According to CBC London, offering free naloxone is ‘turning the medical model on its head’. This is according to Dr. Chris Mackie, the medical officer of health for the Middlesex London Ontario Health Unit.
Dr. Mackie describes the Medical Model as “…you come to the doctor, you’re forced to come into a clinic, diagnosis and treatment happens and you’ll take the medication as prescribed.”
On the other hand, the idea of providing naloxone to individuals to use themselves is “putting the power of medical decision-making in life or death situations into the hands of everyday people, including drug users themselves.”
Participants, not Patients
Every day our recovery community empowers individuals who use substances to get and stay sober.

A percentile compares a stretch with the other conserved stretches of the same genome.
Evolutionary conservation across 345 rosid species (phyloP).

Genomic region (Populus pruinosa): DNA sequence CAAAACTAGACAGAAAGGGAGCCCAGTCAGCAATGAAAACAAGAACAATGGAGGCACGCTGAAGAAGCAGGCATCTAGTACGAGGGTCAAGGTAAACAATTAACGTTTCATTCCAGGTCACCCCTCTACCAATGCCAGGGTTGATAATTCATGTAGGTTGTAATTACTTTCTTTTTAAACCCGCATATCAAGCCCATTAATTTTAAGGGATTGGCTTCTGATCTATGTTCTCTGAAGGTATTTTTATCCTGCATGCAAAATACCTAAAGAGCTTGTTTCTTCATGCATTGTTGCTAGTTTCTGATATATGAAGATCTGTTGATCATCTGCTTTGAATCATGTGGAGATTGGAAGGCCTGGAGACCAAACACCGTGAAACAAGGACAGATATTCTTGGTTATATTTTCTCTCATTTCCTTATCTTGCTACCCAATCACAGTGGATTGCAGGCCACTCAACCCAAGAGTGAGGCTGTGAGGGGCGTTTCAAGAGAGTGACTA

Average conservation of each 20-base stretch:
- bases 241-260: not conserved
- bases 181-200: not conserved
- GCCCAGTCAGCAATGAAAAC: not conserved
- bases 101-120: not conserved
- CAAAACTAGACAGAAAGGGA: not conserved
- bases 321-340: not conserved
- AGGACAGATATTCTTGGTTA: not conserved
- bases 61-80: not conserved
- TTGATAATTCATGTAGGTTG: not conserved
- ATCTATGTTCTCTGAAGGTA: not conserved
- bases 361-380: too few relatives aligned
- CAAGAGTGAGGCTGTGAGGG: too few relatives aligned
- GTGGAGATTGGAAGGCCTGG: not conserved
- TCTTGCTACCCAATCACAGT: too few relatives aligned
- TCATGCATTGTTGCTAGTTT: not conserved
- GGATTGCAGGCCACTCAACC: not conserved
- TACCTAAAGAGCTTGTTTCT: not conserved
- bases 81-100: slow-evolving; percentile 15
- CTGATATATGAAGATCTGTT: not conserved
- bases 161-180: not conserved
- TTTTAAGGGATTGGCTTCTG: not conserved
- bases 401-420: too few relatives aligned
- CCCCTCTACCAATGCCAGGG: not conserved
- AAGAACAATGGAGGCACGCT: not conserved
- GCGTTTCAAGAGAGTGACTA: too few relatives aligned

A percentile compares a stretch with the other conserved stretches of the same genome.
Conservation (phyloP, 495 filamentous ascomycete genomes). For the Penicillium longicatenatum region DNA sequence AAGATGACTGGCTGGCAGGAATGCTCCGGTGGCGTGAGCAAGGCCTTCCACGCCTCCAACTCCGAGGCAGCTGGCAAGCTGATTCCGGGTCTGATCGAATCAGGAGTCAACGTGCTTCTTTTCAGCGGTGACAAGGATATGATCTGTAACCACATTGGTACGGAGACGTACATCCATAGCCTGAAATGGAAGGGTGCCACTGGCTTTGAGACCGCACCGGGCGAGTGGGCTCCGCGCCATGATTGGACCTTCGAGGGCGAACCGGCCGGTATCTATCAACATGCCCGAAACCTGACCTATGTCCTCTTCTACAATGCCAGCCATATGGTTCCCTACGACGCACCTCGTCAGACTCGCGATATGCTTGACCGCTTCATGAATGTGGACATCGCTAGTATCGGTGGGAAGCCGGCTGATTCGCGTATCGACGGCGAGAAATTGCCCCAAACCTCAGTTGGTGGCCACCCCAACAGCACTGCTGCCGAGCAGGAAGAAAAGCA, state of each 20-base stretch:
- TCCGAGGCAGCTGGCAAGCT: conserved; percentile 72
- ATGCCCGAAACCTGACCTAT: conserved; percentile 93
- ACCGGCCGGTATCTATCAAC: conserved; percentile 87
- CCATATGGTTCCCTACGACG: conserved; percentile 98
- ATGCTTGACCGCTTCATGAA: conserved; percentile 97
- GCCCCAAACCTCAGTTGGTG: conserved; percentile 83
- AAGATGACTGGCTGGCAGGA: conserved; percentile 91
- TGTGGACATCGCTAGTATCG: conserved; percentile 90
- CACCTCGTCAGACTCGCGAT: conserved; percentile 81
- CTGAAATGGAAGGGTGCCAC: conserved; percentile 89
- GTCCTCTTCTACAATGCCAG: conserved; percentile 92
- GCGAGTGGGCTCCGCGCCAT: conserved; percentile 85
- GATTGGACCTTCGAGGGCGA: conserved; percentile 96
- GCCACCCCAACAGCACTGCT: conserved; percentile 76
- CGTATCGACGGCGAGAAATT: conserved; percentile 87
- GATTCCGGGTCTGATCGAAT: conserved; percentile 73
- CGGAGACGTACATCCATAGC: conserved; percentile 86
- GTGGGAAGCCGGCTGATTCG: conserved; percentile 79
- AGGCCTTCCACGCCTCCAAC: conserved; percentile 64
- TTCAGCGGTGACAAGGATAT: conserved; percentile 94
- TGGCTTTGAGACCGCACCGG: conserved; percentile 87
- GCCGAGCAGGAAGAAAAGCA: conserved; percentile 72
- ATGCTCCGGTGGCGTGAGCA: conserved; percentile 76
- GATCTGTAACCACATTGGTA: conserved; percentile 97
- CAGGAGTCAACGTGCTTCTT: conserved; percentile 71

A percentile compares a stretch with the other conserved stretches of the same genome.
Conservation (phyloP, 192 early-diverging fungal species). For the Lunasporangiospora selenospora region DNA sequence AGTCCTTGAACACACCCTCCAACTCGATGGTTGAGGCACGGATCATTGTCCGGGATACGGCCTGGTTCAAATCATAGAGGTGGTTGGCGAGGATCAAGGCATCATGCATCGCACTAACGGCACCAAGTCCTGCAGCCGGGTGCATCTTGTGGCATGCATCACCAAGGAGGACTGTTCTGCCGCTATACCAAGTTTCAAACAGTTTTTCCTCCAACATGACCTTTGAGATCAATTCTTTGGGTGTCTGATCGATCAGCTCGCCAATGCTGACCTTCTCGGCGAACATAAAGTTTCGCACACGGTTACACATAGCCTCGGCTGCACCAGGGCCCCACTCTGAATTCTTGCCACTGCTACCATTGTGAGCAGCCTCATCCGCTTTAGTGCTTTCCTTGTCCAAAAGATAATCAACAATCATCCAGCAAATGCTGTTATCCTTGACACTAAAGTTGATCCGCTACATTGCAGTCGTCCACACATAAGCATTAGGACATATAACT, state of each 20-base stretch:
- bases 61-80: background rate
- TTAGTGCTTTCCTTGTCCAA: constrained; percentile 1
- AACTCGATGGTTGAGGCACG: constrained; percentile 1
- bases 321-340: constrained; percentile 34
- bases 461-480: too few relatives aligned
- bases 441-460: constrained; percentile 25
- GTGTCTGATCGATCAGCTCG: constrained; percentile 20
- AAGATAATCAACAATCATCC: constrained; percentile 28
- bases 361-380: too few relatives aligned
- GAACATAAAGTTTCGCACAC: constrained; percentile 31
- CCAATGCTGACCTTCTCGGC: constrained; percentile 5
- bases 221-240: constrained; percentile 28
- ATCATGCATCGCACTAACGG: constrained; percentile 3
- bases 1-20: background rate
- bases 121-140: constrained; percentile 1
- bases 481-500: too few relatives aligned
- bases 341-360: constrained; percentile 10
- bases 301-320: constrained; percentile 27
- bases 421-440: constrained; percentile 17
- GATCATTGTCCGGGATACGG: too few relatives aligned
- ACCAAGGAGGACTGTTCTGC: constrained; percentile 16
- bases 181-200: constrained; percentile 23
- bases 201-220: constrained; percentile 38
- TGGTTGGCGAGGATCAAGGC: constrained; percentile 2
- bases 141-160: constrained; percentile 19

We differ from what Dr. Mackie describes as the Medical Model, because they are not “addicts”, but individuals living with Substance Use Disorder (SUD). And this substance use is not a moral failing, but a complex and multi-dimensional health issue. Our program members are not patients, but participants in their own life changes. They have shown they are willing and able to take responsibility for the things they are responsible for.
This is why SRWC does not have “addictions counsellors”, but Recovery Counsellors (and Recovery Coaches) who specialize in walking alongside adults living with SUD and other out-of-control behaviours.
On It’s Head
Where Dr. Mackie is correct, and institutions are holding onto the long-standing judgmental and stigmatizing views of individuals who use substances, we hope that view will be “turned on it’s head” to a more informed, compassionate, and empathetic perspective.
More about the Canadian Centre for Substance Use and Addiction’s Ethics Statement